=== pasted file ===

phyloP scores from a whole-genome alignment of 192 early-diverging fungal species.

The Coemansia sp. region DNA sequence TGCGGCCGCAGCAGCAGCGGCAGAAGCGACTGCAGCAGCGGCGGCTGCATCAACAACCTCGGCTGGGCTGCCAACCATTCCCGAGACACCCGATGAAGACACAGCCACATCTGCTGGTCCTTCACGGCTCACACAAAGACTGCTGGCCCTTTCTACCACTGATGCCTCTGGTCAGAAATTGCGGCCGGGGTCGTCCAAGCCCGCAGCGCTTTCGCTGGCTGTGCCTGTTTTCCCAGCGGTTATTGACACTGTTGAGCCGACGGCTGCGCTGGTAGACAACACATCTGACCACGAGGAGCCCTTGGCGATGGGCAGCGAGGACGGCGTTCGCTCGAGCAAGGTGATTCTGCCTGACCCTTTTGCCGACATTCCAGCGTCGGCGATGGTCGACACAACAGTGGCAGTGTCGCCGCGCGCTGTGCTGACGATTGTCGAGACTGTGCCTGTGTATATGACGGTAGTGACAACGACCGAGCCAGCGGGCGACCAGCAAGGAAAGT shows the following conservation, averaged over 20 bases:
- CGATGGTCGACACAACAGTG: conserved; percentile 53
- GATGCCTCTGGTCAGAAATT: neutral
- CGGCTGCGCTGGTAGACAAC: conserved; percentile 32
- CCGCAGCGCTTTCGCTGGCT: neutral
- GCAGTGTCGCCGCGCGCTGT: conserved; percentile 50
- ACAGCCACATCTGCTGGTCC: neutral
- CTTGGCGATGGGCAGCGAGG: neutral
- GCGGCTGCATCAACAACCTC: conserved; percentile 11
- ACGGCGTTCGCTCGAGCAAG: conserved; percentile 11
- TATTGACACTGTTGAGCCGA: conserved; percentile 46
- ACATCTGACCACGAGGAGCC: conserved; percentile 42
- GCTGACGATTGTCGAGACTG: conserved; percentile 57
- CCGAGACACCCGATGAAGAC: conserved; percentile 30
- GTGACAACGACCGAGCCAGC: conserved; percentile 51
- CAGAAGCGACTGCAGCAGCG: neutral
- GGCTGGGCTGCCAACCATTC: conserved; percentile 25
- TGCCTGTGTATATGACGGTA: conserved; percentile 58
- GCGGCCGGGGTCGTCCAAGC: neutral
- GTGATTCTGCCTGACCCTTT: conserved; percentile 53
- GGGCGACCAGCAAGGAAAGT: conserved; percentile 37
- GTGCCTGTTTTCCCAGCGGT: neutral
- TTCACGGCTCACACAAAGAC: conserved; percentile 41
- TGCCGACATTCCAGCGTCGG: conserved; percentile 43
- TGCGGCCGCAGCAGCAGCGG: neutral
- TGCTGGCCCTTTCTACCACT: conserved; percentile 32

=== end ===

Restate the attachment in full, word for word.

phyloP scores from a whole-genome alignment of 192 early-diverging fungal species.

The Coemansia sp. region DNA sequence TGCGGCCGCAGCAGCAGCGGCAGAAGCGACTGCAGCAGCGGCGGCTGCATCAACAACCTCGGCTGGGCTGCCAACCATTCCCGAGACACCCGATGAAGACACAGCCACATCTGCTGGTCCTTCACGGCTCACACAAAGACTGCTGGCCCTTTCTACCACTGATGCCTCTGGTCAGAAATTGCGGCCGGGGTCGTCCAAGCCCGCAGCGCTTTCGCTGGCTGTGCCTGTTTTCCCAGCGGTTATTGACACTGTTGAGCCGACGGCTGCGCTGGTAGACAACACATCTGACCACGAGGAGCCCTTGGCGATGGGCAGCGAGGACGGCGTTCGCTCGAGCAAGGTGATTCTGCCTGACCCTTTTGCCGACATTCCAGCGTCGGCGATGGTCGACACAACAGTGGCAGTGTCGCCGCGCGCTGTGCTGACGATTGTCGAGACTGTGCCTGTGTATATGACGGTAGTGACAACGACCGAGCCAGCGGGCGACCAGCAAGGAAAGT shows the following conservation, averaged over 20 bases:
- CGATGGTCGACACAACAGTG: conserved; percentile 53
- GATGCCTCTGGTCAGAAATT: neutral
- CGGCTGCGCTGGTAGACAAC: conserved; percentile 32
- CCGCAGCGCTTTCGCTGGCT: neutral
- GCAGTGTCGCCGCGCGCTGT: conserved; percentile 50
- ACAGCCACATCTGCTGGTCC: neutral
- CTTGGCGATGGGCAGCGAGG: neutral
- GCGGCTGCATCAACAACCTC: conserved; percentile 11
- ACGGCGTTCGCTCGAGCAAG: conserved; percentile 11
- TATTGACACTGTTGAGCCGA: conserved; percentile 46
- ACATCTGACCACGAGGAGCC: conserved; percentile 42
- GCTGACGATTGTCGAGACTG: conserved; percentile 57
- CCGAGACACCCGATGAAGAC: conserved; percentile 30
- GTGACAACGACCGAGCCAGC: conserved; percentile 51
- CAGAAGCGACTGCAGCAGCG: neutral
- GGCTGGGCTGCCAACCATTC: conserved; percentile 25
- TGCCTGTGTATATGACGGTA: conserved; percentile 58
- GCGGCCGGGGTCGTCCAAGC: neutral
- GTGATTCTGCCTGACCCTTT: conserved; percentile 53
- GGGCGACCAGCAAGGAAAGT: conserved; percentile 37
- GTGCCTGTTTTCCCAGCGGT: neutral
- TTCACGGCTCACACAAAGAC: conserved; percentile 41
- TGCCGACATTCCAGCGTCGG: conserved; percentile 43
- TGCGGCCGCAGCAGCAGCGG: neutral
- TGCTGGCCCTTTCTACCACT: conserved; percentile 32